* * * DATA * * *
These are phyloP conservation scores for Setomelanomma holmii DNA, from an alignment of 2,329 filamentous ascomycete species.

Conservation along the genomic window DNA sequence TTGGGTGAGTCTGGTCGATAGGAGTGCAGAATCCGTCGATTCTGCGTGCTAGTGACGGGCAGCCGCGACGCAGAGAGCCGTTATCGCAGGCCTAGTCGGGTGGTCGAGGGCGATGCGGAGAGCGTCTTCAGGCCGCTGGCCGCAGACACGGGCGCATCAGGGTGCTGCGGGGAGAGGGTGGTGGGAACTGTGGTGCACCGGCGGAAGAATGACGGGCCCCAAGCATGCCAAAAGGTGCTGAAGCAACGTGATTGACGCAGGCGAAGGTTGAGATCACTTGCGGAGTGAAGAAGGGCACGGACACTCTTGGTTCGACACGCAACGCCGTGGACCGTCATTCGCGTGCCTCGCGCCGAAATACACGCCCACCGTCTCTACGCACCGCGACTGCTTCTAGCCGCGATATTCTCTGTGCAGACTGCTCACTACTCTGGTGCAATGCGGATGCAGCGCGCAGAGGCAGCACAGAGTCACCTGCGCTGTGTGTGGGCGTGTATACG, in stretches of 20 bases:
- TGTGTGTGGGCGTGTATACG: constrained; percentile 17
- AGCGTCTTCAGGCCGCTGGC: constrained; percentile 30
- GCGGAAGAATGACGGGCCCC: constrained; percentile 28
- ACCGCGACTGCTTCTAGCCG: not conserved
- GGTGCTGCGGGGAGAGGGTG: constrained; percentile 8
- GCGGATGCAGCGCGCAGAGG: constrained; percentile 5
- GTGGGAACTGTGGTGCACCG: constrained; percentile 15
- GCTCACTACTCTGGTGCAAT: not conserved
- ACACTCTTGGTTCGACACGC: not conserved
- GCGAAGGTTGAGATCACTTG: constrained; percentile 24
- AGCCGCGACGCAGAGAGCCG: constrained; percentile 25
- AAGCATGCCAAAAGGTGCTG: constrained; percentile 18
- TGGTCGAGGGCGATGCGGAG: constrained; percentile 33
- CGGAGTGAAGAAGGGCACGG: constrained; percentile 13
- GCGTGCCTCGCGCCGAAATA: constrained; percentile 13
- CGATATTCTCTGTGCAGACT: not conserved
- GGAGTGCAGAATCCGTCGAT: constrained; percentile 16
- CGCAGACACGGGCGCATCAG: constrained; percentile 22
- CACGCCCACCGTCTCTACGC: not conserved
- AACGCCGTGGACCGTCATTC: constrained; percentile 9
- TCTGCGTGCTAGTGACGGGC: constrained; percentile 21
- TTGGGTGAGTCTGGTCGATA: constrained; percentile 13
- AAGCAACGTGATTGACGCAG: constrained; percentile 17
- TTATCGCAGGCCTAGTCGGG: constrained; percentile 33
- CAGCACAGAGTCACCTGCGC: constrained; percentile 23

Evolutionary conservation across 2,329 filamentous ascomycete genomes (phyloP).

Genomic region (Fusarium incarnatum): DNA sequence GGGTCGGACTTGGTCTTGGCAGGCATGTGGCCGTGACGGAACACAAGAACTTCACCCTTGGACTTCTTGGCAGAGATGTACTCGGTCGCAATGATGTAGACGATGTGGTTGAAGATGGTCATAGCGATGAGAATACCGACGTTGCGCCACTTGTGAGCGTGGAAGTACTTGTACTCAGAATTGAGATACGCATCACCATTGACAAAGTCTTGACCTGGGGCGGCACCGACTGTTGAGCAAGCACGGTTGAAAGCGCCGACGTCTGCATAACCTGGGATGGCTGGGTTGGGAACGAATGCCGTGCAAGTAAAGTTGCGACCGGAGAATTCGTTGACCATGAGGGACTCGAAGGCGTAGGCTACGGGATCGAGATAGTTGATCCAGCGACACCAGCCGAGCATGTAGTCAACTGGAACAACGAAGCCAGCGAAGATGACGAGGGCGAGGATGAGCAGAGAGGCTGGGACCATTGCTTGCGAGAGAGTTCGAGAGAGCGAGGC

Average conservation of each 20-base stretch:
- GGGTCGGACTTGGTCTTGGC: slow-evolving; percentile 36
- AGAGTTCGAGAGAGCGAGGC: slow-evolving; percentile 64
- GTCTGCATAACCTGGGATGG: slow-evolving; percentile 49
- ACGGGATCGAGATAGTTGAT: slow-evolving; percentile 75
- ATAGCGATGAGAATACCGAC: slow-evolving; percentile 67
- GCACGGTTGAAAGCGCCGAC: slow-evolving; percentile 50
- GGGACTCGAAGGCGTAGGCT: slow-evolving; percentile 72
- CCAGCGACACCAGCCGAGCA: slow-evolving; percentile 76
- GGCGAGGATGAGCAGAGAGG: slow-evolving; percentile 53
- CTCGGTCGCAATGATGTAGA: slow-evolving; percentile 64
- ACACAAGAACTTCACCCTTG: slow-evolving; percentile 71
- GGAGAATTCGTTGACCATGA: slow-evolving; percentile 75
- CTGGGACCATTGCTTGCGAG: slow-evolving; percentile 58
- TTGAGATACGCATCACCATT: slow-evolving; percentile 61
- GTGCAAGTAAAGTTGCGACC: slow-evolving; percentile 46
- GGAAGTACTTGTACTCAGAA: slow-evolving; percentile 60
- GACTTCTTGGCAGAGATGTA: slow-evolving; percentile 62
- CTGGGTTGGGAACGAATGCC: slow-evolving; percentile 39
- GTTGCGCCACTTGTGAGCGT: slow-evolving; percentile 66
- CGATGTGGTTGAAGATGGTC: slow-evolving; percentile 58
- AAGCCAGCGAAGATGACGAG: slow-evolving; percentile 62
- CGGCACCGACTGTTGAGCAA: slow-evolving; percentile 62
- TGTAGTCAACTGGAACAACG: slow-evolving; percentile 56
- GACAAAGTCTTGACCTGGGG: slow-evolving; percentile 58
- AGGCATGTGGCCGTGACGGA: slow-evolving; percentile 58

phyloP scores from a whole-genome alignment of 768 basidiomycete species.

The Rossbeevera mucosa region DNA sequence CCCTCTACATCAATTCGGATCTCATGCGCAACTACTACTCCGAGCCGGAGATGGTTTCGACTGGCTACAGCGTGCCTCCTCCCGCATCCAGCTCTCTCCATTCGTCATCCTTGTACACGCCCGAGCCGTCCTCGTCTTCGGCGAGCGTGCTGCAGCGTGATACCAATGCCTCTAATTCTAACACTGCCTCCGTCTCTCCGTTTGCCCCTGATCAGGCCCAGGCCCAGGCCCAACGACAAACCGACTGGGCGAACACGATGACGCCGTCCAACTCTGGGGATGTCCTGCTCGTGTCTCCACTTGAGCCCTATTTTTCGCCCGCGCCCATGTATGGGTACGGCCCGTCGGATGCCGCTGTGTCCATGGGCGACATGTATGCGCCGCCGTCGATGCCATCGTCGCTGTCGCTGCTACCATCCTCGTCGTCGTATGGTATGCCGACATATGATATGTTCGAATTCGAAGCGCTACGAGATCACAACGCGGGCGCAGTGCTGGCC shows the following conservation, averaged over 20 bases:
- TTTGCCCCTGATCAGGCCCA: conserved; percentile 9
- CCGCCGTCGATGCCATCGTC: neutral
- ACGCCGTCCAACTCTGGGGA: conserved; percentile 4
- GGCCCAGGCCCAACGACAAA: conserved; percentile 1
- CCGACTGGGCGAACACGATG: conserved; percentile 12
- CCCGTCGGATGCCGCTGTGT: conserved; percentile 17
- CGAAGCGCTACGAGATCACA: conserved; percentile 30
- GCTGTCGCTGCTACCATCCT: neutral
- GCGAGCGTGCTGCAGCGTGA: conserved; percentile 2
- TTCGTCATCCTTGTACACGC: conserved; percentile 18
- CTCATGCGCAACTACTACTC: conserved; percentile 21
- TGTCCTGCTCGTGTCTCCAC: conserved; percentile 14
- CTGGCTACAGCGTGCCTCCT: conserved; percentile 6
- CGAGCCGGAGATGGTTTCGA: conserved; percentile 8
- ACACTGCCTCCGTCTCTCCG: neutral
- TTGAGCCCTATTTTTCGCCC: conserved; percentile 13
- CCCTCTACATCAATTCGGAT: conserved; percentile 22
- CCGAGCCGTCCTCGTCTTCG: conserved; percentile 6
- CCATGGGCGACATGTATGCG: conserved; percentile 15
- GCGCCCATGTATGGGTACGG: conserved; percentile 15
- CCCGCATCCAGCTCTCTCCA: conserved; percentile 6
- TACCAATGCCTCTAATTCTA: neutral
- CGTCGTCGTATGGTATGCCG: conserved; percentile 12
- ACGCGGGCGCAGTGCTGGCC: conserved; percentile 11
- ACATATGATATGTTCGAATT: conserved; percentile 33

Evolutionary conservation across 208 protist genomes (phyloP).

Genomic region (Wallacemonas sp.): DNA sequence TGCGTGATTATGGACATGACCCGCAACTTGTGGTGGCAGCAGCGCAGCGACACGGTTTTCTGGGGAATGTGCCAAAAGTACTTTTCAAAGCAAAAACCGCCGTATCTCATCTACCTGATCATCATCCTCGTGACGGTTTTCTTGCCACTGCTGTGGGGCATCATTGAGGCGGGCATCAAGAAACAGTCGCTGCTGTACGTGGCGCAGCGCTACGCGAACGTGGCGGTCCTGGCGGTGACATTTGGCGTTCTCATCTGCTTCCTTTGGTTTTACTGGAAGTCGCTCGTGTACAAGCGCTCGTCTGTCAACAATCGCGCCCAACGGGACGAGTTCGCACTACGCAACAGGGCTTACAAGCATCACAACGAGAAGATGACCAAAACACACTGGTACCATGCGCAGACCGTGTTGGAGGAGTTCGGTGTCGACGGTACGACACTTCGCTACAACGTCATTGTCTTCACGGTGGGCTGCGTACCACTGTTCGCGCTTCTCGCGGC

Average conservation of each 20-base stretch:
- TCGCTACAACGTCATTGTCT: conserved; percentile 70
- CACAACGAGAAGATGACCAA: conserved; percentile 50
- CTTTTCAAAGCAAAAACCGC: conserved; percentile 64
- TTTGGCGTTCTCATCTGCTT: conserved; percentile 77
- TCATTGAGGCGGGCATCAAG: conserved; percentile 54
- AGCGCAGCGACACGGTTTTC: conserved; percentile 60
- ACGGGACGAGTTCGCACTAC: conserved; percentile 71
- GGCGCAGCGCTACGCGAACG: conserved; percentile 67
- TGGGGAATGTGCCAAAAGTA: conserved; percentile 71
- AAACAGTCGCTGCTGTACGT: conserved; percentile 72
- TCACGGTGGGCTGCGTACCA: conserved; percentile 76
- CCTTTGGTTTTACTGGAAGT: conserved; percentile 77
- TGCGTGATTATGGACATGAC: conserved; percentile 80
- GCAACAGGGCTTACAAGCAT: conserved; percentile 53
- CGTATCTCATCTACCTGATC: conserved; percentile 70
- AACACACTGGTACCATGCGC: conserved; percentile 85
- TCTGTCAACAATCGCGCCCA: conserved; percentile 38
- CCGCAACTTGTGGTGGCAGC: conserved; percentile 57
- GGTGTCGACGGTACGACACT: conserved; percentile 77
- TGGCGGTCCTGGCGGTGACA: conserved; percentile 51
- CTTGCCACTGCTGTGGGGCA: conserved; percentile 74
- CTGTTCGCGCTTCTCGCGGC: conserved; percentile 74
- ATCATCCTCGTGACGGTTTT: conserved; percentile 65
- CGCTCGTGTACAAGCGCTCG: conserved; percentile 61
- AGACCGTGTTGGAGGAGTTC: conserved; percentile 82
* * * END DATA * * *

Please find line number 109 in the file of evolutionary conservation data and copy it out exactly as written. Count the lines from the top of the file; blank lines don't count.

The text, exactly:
- CGCTCGTGTACAAGCGCTCG: conserved; percentile 61